Nathaniel L. Quam
Download Project (544 KB)
The highway system of Dayton was meant to facilitate higher productivity and movement of people. The highway system of I-75, 35, I-70 and the other lesser major highways in the area did make for faster travel, but this had unintended consequences. They came in the form of the white flight movement and the creation of suburban areas around Dayton. Drawing on Facing Projects Narratives, I will use this presentation to highlight the demographic and socioeconomic shifts in Dayton neighborhoods that led to the mass exodus of capital and amenities in these areas. This poster explains why this change occurred, the consequences of those changes, as well as potential changes that could occur to desegregate the population from wealthy suburban and poorer urban populations.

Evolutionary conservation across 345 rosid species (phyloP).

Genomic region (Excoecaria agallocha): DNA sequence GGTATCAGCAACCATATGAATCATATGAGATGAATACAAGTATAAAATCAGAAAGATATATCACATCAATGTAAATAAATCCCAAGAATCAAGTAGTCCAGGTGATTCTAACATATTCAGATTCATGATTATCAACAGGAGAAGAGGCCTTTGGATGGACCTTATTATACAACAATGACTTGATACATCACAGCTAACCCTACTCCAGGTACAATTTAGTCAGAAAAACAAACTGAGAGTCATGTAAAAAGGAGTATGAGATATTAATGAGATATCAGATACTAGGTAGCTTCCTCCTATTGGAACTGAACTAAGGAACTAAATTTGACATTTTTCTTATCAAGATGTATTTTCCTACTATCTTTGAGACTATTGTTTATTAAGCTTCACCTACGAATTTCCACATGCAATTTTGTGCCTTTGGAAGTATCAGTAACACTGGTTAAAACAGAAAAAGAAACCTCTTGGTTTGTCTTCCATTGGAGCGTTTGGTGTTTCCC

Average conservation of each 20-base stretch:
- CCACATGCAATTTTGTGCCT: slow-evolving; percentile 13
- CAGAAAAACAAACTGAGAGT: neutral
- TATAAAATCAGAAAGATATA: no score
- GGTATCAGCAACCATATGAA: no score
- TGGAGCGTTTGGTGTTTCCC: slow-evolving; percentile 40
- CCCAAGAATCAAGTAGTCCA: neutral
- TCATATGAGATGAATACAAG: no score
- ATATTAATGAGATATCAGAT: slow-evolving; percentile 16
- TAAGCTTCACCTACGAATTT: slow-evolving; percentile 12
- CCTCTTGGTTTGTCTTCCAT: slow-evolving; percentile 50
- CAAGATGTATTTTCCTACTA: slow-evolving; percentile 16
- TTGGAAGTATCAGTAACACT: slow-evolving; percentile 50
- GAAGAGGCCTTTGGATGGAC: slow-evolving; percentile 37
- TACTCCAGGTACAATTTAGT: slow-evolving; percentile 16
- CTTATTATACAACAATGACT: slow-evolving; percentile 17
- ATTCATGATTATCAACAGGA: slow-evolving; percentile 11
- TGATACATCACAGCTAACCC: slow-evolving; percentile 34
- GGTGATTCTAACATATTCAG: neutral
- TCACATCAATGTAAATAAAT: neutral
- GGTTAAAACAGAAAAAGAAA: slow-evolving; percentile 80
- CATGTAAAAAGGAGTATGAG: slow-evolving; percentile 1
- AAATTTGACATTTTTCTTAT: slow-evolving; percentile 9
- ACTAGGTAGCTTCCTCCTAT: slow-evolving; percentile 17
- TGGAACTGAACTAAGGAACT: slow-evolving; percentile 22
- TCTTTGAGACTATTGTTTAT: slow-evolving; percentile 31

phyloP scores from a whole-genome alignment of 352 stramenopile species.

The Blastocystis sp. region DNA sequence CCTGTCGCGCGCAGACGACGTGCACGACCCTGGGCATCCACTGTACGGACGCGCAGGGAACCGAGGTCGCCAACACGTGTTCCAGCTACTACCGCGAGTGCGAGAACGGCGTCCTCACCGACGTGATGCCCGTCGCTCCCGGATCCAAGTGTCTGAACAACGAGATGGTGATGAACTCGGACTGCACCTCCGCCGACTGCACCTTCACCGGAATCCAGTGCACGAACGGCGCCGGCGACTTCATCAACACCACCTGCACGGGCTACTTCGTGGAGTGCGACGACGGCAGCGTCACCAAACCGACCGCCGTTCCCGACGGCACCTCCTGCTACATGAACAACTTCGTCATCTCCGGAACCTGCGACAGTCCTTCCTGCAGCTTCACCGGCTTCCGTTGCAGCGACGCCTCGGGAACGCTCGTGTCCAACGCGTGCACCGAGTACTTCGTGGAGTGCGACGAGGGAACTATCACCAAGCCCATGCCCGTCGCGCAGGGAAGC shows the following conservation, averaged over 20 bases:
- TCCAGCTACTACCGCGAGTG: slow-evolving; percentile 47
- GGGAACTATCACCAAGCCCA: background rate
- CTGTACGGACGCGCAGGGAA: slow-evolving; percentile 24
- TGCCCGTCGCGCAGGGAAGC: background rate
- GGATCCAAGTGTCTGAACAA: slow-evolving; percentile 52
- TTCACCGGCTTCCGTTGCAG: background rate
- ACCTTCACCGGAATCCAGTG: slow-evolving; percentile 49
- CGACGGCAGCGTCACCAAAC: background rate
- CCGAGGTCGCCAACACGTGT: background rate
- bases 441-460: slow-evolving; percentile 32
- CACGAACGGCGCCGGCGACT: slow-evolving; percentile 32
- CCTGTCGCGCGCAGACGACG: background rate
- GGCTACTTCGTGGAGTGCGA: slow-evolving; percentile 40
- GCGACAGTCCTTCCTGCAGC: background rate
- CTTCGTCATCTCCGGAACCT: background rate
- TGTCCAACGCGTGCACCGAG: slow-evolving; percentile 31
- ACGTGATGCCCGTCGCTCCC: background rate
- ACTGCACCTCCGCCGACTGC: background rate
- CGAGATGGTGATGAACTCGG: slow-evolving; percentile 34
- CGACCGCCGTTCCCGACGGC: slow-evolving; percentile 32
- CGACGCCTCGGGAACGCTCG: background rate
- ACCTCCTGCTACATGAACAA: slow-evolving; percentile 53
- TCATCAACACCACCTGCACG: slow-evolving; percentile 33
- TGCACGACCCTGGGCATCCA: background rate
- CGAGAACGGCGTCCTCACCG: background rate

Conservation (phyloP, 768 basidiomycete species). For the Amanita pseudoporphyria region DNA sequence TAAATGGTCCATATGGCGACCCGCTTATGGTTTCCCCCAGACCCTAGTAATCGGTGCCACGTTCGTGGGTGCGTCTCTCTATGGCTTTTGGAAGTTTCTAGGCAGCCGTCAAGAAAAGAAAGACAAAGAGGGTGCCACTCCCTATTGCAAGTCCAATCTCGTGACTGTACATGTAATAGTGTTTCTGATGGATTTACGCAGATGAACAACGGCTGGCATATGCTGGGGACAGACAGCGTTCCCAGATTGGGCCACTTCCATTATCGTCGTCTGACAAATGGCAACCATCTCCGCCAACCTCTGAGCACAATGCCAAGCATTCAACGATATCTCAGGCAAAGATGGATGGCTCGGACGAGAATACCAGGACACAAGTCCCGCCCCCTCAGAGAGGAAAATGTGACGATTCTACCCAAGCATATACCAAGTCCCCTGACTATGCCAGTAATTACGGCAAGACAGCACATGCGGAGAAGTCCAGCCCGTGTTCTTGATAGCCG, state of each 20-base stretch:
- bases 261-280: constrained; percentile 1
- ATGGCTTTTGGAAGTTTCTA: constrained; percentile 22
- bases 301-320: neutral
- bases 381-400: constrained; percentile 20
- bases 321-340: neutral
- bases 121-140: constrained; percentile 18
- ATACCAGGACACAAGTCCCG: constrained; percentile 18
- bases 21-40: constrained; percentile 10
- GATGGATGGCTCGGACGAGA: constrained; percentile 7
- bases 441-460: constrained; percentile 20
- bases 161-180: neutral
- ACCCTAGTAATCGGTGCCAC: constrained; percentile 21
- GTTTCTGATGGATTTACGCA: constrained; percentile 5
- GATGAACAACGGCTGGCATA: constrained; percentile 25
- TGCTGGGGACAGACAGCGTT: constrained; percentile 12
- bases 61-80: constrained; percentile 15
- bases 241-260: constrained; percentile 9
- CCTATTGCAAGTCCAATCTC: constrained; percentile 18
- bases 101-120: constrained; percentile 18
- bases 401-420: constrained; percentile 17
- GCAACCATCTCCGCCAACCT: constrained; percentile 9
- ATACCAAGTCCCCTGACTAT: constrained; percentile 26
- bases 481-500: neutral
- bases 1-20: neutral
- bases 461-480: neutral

Danielle C. Rhubart
Primary Advisor's Department
Sociology, Anthropology and Social Work
Stander Symposium project
"The Roads That Divide: Examining the Effects of Road Systems in Dayton" (2018). Stander Symposium Projects. 839.